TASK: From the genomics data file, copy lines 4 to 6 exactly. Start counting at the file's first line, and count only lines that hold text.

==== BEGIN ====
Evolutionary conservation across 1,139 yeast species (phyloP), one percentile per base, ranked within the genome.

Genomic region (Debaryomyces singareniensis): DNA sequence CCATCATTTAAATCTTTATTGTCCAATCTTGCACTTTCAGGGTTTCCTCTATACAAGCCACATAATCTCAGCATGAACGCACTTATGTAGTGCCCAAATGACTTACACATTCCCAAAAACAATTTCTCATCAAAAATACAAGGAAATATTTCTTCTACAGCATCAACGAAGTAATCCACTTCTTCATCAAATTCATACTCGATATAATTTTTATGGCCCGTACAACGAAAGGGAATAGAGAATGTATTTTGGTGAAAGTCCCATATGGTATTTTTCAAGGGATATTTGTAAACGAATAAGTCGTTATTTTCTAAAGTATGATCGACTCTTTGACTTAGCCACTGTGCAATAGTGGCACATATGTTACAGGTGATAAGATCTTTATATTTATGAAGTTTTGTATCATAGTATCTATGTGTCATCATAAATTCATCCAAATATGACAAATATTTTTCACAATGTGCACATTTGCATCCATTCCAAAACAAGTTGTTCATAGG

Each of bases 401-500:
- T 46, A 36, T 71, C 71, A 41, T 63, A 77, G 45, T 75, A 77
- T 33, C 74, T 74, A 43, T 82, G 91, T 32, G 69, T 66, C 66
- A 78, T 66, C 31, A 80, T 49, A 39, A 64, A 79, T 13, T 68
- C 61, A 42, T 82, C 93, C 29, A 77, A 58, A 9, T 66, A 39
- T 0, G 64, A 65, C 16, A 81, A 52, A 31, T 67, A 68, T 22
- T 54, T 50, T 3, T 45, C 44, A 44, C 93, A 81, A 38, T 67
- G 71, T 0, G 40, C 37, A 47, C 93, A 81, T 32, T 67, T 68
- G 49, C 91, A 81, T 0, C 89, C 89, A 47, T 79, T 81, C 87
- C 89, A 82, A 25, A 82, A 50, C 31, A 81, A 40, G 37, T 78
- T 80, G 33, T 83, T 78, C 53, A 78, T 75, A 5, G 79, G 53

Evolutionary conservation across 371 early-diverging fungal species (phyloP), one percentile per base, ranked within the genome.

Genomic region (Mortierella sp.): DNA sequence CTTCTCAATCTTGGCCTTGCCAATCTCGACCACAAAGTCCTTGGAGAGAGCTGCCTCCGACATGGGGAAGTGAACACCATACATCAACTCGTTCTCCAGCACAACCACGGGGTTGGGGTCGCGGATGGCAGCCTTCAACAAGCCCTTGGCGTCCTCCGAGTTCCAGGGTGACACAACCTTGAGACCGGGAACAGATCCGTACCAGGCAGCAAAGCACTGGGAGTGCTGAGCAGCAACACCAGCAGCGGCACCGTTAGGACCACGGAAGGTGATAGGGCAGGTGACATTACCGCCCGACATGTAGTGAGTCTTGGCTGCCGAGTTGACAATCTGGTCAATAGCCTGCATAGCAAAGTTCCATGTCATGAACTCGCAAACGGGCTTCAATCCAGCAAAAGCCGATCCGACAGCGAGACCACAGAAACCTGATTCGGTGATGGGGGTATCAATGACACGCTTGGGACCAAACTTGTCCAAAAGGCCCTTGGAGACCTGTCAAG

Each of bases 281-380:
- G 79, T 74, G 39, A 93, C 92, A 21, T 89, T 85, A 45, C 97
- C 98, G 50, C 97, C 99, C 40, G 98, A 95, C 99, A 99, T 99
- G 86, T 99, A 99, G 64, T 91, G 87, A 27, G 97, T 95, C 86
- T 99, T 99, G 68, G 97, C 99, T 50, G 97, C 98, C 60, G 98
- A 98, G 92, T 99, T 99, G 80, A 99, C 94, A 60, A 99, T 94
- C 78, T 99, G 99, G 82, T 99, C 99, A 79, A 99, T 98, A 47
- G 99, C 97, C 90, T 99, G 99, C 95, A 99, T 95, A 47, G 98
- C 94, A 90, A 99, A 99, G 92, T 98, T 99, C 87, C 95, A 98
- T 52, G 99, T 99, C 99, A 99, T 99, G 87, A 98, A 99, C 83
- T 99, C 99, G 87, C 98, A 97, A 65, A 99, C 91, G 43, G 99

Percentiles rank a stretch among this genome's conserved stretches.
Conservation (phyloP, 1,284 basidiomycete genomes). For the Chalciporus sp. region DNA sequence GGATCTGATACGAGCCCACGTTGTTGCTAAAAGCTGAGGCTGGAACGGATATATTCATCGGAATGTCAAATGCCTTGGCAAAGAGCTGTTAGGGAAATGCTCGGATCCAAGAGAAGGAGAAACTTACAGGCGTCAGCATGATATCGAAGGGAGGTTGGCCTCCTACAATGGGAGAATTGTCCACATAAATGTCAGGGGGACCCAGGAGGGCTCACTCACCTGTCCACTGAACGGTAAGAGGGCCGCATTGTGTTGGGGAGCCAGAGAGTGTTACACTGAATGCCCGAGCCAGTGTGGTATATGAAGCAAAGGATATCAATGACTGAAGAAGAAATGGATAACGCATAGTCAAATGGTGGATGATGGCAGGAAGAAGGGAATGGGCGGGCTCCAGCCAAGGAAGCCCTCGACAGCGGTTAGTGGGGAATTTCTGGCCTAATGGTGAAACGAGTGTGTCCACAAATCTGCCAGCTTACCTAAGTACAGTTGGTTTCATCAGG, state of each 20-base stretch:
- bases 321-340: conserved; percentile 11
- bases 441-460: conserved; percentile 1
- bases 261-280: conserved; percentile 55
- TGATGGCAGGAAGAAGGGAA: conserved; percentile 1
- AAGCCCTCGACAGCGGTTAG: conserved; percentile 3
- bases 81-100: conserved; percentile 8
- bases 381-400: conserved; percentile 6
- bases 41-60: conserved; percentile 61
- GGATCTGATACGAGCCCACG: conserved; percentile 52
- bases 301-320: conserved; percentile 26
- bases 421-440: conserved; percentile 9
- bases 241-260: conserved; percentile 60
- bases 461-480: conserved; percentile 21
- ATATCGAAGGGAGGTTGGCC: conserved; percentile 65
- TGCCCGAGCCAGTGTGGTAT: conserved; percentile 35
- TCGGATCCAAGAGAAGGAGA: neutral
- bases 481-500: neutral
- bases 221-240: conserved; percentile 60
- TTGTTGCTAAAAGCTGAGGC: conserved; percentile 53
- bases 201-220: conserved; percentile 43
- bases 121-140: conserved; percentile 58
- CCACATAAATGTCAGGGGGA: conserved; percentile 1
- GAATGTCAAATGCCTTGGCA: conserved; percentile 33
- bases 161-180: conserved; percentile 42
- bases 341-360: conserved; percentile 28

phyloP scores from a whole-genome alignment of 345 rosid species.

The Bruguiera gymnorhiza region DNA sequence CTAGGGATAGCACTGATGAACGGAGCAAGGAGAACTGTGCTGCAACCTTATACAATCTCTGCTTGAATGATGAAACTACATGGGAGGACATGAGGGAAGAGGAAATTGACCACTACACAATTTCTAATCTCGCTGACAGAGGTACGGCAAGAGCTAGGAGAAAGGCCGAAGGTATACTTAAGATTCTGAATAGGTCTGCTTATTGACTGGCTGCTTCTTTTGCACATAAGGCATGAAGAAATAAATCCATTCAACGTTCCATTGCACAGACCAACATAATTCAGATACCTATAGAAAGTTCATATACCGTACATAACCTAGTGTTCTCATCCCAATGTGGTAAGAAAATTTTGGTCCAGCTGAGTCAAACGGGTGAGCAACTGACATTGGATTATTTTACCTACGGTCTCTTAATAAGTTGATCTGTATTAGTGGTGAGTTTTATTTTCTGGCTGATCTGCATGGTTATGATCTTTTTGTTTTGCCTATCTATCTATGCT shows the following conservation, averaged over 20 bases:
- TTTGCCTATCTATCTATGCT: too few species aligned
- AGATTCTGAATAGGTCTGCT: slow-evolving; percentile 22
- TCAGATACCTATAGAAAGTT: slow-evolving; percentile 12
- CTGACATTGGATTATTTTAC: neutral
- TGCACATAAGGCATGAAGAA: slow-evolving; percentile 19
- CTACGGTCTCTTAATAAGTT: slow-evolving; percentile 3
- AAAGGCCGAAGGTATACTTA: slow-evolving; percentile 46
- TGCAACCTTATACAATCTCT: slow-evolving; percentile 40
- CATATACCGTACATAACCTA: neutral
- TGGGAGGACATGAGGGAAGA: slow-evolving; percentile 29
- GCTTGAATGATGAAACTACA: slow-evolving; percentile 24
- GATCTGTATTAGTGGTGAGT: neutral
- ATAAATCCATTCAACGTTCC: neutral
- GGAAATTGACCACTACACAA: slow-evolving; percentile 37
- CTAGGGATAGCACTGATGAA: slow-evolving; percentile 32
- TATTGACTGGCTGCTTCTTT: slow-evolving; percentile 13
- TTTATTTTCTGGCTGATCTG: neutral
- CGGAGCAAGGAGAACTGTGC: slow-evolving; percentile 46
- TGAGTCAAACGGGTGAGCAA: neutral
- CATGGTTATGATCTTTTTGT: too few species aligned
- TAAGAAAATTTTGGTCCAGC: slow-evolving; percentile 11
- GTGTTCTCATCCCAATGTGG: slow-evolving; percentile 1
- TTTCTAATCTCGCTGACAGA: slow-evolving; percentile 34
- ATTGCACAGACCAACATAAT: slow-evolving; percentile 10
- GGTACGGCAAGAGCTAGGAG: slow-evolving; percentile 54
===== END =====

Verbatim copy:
- T 46, A 36, T 71, C 71, A 41, T 63, A 77, G 45, T 75, A 77
- T 33, C 74, T 74, A 43, T 82, G 91, T 32, G 69, T 66, C 66
- A 78, T 66, C 31, A 80, T 49, A 39, A 64, A 79, T 13, T 68